In a Christian marriage, Christ is invited to the wedding feast.
“By the sacrament of marriage the love of spouses is raised to the level of divine love,” the Second Vatican Council affirms. And the Ritual of Marriage says: “Marriage will be an efficacious sign of Christ’s presence.” How can we fulfill our marriage so that these magnificent promises do not remain empty words?
“What does it mean to rely on the sacrament of marriage?” a Christian couple asked me one day. I do not like the word “rely.” I think it sends the message that the sacrament of marriage can be considered a crutch for love, an “all-risk insurance policy” against the hazards of life.
Having said that, the Sacrament of Marriage is a fabulous sacrament: well understood, it is a considerable contribution to love. Why is this? In a Catholic marriage, Christ is invited to the wedding feast just as He was at Cana. He is present at the heart of the spouses’ relationship. He is part of their consent; the sacramental word is not that of the priest, but that of the spouses. Their fragile and fallible “yes” is at the same time the “yes” of Christ who commits himself to be present behind every gesture of love between the spouses.
“Let Christ love in you”
The love of one spouse for the other is more than a sign of God’s tenderness, it is the very tenderness of God. Each can say to the other: “The more I love you (with an oblative, holy love), the more I give you God.” But when God loves us, He transforms us. Just as at Cana, where He changed water into wine, in the sacrament He transforms nascent love into generous and fruitful adult love. To married couples, I say: “Let Christ love in you: his Spirit of love teaches you to love as He does with a love that tends towards generosity, a love that first asks for forgiveness, that is never taken back.”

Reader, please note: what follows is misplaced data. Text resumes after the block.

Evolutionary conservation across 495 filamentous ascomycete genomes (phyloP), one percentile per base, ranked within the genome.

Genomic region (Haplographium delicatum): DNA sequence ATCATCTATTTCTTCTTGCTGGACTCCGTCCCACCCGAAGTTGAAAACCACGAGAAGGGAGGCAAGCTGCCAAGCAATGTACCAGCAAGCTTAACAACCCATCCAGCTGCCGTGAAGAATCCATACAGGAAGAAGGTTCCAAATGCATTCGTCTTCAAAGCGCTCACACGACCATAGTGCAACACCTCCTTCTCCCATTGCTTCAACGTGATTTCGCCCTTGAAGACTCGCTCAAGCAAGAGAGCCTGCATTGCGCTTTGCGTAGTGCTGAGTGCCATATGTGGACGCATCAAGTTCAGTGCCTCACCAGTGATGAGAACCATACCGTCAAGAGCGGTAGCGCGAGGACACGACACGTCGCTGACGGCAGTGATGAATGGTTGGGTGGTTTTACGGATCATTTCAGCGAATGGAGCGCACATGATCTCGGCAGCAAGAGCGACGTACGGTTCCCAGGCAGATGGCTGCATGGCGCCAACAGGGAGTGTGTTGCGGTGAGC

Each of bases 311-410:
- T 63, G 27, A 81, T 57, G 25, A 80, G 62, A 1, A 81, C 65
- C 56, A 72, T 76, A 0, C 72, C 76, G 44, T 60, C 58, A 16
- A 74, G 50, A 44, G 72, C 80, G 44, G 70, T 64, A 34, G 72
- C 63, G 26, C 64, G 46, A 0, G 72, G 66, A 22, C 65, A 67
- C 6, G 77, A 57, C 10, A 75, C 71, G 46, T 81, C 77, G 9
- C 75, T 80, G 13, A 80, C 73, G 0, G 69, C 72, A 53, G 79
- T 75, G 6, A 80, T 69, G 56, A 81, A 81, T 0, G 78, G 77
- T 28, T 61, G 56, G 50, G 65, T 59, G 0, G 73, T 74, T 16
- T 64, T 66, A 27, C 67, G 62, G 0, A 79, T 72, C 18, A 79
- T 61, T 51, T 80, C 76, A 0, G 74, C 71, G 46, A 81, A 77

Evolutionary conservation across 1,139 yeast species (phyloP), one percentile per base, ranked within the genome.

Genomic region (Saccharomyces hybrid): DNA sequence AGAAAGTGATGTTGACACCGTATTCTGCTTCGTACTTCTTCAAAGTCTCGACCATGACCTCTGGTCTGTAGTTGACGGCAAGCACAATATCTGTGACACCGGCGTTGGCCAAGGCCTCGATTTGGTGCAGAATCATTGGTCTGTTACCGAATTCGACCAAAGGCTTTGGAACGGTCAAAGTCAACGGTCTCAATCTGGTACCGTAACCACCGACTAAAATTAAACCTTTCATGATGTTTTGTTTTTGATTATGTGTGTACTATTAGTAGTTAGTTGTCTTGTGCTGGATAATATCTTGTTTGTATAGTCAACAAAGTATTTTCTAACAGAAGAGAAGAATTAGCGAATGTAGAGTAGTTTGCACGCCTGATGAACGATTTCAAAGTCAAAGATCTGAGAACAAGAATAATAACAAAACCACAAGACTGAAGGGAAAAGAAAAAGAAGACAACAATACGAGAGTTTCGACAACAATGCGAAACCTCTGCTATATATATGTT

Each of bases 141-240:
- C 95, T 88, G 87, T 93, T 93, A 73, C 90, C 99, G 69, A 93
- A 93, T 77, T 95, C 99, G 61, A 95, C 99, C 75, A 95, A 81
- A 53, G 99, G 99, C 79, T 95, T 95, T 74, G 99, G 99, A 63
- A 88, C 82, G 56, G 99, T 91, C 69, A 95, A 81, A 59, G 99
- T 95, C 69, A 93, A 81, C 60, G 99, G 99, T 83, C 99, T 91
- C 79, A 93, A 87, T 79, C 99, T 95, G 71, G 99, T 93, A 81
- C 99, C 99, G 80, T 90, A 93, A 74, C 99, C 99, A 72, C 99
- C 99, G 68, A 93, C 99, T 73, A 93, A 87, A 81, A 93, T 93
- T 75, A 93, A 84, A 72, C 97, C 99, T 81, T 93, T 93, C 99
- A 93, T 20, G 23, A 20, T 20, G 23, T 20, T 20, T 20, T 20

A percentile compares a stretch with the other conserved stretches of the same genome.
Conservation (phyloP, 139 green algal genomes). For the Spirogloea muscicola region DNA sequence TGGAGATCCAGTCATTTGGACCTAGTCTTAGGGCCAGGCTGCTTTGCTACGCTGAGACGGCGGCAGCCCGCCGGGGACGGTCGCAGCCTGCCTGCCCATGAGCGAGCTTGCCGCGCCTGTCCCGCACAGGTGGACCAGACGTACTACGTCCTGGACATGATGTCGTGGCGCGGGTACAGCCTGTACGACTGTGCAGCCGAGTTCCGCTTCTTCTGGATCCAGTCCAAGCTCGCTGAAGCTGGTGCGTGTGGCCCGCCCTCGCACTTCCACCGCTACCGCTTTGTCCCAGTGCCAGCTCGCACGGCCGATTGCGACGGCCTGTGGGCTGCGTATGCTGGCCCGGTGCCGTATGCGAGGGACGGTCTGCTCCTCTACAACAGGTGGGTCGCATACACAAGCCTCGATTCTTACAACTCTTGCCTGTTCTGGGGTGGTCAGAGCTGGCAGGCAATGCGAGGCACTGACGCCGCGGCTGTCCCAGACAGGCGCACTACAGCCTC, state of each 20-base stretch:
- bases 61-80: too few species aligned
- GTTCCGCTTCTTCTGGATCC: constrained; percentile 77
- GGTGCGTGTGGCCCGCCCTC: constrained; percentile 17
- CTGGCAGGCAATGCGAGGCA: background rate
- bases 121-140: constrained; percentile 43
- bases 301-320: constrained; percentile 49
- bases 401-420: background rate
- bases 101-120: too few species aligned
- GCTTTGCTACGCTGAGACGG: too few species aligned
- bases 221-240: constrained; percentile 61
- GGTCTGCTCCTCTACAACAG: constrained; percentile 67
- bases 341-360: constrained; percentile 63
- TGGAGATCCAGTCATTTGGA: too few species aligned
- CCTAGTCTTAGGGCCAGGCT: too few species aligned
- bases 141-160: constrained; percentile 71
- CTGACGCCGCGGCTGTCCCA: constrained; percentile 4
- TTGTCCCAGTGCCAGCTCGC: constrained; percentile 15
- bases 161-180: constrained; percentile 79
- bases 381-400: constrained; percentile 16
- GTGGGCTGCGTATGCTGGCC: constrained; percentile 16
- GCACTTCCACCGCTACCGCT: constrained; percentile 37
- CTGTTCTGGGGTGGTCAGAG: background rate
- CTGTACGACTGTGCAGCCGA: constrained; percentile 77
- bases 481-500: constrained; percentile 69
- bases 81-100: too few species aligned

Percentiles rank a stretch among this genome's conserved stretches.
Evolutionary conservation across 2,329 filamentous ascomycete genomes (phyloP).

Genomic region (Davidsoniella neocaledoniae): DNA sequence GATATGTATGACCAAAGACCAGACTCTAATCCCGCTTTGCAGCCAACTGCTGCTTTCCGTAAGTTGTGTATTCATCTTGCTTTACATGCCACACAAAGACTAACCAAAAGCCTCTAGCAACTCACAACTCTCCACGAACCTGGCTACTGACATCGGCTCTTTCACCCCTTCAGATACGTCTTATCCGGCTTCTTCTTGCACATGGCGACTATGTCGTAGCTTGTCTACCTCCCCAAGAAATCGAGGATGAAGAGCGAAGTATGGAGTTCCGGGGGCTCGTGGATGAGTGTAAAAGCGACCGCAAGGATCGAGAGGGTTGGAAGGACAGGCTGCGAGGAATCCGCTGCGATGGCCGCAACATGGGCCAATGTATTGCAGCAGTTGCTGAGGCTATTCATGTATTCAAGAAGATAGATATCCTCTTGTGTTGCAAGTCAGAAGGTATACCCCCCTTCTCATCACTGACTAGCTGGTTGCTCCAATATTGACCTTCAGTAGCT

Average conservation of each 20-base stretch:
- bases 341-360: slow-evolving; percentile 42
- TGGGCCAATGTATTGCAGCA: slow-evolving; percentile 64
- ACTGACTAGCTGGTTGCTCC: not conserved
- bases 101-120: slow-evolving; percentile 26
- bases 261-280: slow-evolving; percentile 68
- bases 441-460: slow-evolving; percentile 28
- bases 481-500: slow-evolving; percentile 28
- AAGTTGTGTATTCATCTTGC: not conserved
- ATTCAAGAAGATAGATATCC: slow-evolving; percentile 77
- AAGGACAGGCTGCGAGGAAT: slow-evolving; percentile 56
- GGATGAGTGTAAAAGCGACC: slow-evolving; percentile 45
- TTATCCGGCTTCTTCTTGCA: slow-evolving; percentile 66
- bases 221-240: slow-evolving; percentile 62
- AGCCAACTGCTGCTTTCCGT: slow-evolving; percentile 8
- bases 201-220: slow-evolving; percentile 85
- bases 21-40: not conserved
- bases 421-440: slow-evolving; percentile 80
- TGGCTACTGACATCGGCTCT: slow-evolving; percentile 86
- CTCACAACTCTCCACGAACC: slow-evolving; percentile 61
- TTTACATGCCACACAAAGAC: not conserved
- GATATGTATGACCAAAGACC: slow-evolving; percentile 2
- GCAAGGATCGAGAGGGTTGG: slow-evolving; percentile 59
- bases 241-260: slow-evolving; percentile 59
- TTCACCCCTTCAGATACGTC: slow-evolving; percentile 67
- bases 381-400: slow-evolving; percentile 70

In the sacrament, the couple is immersed in the hearth of Christ’s Love for his Church: each spouse is traversed by this tremendous Love and also by the Church’s grateful love for her Spouse, Christ. Marriage, to the Church, is therefore no small blessing of security. Through it we participate in the great mystery of divine love, which loves before being loved, never disappearing, forever-lasting.
In the sacrament, the spouses who live it fully become the signs of the matrimony that Christ sealed on the cross with humanity. They will be celebrated with great splendor in the afterlife, in the Eternal Wedding. God gives the spouses this capacity to be signs: the graces of fidelity they are entitled to count on (I prefer this to “rely on”), the graces that give us “the capacity for the impossible.”